It is hard to say that last month was as full of interesting political events as shashlik is full of juicy meat. The main attention was focused on continuing financial sector fever and a “roller coaster” of unstable prices, which had a great resonance in public and made government engage in populism and shake its fist in the air. Though even a scarce menu can have a few delicious courses, which are impossible to forget for a long time.
Let’s begin with the ridiculous one, i.e. with our parliament. It is evident that one party dominant Mazhilis and practically one-party government will not have mutual conflicts resulting in vote of no confidence for whole government. There are two reasons for this. First, new parliament was too quickly to express its support to the government of Karim Masimov, and consequently, incurred the responsibility for its work. Second, only the President has the right for the last word at the government and parliament conflict. Though formally, according to the constitutional amendments, the deputies with the majority of votes can express the vote of no confidence, however, they hardly will, knowing that the President, leader of party “Nur Otan” and basic center of political decisions, is the main arbiter of government’s destiny.
The fact that some deputies express their indignation because of increasing prices and inflation is no more than grandstand play. Let’s remember that parliament of the last convocation also was quite talkative, but it did not stop government from pushing through the necessary bills, especially the ones included into the presidential list of priorities. Moreover, the imperative mandate and party discipline will hang above deputies like a sword of Damocles. It seems that the deputies got themselves into a complex situation when they had to eat their cake and have it.
The only outlet for the parliamentarians is the opportunity to express distrust to one (specific) individual minister, which is quite real. But again it would be a conflict situation, which both the Speaker of Mazhilis and the head of parliamentary fraction of “Nur Otan” will most likely try to avoid. It is also necessary to note, that the political environment, whether intense or calm, will to a great extent depend on those officials. Keeping in mind that both Aslan Musin and Bahytzhan Zhumagulov are more political conformists than activists, it is unlikely that they will take some extraordinary steps.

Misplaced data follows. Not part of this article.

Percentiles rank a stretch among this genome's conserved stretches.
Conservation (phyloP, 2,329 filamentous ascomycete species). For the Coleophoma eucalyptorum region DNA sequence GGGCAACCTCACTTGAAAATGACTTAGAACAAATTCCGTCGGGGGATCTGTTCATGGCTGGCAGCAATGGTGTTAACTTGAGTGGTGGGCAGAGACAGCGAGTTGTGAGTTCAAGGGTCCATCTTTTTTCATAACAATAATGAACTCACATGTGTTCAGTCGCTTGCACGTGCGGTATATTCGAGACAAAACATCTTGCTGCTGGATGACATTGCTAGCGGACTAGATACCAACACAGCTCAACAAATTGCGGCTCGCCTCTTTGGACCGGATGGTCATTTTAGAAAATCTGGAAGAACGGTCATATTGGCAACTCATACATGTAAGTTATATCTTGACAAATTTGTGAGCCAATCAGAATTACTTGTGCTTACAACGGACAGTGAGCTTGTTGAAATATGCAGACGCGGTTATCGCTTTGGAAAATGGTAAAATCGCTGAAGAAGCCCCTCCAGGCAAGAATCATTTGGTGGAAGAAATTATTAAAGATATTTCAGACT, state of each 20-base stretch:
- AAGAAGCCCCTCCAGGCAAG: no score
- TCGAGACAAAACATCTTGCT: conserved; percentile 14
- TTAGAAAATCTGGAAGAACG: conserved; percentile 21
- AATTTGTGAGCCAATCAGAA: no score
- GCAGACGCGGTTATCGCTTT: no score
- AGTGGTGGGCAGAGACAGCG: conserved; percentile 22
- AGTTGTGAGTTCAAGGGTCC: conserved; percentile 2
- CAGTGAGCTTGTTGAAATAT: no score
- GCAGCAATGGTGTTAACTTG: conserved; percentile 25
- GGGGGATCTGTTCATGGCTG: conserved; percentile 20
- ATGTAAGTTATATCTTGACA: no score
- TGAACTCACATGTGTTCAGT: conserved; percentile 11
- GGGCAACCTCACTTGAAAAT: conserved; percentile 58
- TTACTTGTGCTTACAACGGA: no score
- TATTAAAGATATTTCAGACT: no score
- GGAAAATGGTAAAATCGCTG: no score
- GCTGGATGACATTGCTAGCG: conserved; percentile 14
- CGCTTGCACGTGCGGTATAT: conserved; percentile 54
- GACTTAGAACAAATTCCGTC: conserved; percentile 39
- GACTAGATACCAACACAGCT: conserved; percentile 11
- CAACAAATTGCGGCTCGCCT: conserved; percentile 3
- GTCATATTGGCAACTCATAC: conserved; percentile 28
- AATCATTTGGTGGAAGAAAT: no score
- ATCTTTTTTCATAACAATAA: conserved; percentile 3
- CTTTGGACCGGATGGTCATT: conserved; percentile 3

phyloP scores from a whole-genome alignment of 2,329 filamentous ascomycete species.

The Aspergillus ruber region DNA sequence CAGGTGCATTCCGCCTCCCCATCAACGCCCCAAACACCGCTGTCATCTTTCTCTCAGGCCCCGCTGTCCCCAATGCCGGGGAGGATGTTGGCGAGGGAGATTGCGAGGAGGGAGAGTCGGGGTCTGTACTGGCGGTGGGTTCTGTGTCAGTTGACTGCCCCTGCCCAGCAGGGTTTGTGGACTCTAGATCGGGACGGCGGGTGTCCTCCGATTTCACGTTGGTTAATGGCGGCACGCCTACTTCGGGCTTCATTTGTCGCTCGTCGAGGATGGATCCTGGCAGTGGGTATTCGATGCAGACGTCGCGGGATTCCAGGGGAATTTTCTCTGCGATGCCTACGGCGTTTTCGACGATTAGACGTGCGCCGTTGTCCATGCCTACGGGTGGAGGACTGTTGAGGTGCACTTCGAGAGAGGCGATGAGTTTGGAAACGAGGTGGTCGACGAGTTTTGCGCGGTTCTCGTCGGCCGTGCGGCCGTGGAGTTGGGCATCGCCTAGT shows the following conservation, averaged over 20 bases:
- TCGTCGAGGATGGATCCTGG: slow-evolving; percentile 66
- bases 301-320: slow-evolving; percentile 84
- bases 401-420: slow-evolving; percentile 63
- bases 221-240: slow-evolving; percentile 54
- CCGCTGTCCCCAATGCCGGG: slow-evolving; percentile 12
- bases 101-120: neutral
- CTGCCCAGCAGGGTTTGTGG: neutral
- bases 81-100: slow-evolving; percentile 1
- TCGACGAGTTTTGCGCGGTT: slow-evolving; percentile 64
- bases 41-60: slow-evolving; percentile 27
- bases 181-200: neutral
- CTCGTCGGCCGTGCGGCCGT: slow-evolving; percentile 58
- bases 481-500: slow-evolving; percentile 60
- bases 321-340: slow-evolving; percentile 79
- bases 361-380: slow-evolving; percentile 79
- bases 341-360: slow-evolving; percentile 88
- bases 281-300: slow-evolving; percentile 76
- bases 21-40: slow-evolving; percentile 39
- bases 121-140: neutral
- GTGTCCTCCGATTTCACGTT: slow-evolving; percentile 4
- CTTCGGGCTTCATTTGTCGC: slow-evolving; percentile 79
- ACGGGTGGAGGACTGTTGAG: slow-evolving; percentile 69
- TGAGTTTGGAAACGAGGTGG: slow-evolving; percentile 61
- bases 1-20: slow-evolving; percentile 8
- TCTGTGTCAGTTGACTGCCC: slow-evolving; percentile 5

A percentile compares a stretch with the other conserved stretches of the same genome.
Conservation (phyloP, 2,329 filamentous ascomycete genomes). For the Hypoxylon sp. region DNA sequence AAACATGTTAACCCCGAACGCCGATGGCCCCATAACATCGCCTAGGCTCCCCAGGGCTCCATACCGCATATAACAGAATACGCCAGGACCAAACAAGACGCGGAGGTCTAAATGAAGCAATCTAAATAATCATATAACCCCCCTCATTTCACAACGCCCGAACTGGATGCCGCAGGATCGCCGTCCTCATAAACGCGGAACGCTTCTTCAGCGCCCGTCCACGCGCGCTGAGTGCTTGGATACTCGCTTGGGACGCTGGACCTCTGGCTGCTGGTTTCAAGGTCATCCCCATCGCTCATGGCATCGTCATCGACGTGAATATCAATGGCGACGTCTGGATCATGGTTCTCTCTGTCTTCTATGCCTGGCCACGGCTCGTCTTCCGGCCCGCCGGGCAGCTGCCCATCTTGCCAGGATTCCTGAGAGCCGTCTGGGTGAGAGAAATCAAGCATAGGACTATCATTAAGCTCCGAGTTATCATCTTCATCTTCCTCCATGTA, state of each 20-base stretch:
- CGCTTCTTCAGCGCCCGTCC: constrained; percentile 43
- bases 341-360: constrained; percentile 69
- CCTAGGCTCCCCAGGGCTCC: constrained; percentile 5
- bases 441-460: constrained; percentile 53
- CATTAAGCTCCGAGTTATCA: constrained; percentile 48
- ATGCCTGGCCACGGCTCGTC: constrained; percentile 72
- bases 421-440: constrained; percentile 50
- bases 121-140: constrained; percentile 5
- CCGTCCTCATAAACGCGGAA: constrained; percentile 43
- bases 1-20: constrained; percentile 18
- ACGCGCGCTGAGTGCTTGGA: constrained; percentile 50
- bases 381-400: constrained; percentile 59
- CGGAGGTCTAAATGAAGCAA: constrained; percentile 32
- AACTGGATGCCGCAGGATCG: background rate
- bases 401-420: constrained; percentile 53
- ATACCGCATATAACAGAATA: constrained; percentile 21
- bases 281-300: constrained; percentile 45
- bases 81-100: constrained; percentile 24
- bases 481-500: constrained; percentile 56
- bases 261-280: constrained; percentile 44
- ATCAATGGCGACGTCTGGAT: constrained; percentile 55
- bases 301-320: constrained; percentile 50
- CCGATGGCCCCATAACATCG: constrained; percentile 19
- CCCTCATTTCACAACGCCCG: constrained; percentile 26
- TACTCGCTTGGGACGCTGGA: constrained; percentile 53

In spite of the fact that the parliament has two leaders, the Speaker and the head of parliamentary fraction of “Nur Otan”, they both are sympathetic towards “Ak Orda”. But as a proverb says: “two sheep head can not enter one pan”, therefore, the forecasts of some Kazakh experts about the possible inter-group clashes for influence, resources and force access in “Nur Otan” are entirely justified. According to the constitution, Speaker of Mazhilis has a status of the third person after the President. On other hand, the head of parliamentary fraction of “Nur-Otan” is the first vice-president on a party line. The first official has higher juridical status, the latter political. And it is hard to say what their cooperation will be like.
At present time, Russian neighbor actively invents new mechanism that will enable Putin smoothly regain the power after year 2008. It means that the President Vladimir Putin gave his consent to head the party in power at coming in December elections to State Duma. At the same time he did not deny the possibility of becoming Prime Minister in the future. This situation is interesting not because it increases the intrigue about Putin’s political career after the elections in 2008, but because it encourages the new model of maintaining the authority, without the amendments to Constitution, palace intrigues and revolutions at post - Soviet states. It seems that this situation has nothing to do with Kazakhstan, but everything is learned in comparison.
We are talking about velvet power succession which, as some Russian experts note, will enable Putin, who has no party status, not only to become the head of the government of parliamentary majority, but also keep real power of the first person of the country. Therefore it is not crucial who gets the presidential post as long as the incumbent country leader will control parliament and government. As required by the Constitution Putin will leave the presidential post, only to come back to Kremlin sometime later and make his successor just a nominal figure. All this will happen under slogan: ”Putin’s Plan – victory of Russia”. It slightly reminds election slogan of the Kazakh pro-presidential groups: “Nursultan – Kazakhstan”. Paraphrasing the words of British ex Prime Minister Margaret Thatcher, Putin as well as the majority of his colleagues in CIS countries, have the same thought: “I will stay till I will get tired. But until my country needs me, I will never get tired”. In fact Putin will try to, as Nursultan Nazarbayev suggested him lately, maintain power for the third term. And Putin will manage to do that. However, he will use more sophisticated methods within the acting legislation to maintain power, than some leaders of the post-Soviet states. Some of them declared themselves as lifelong Presidents, others conducted experiments with Constitution or coached successors from the Family.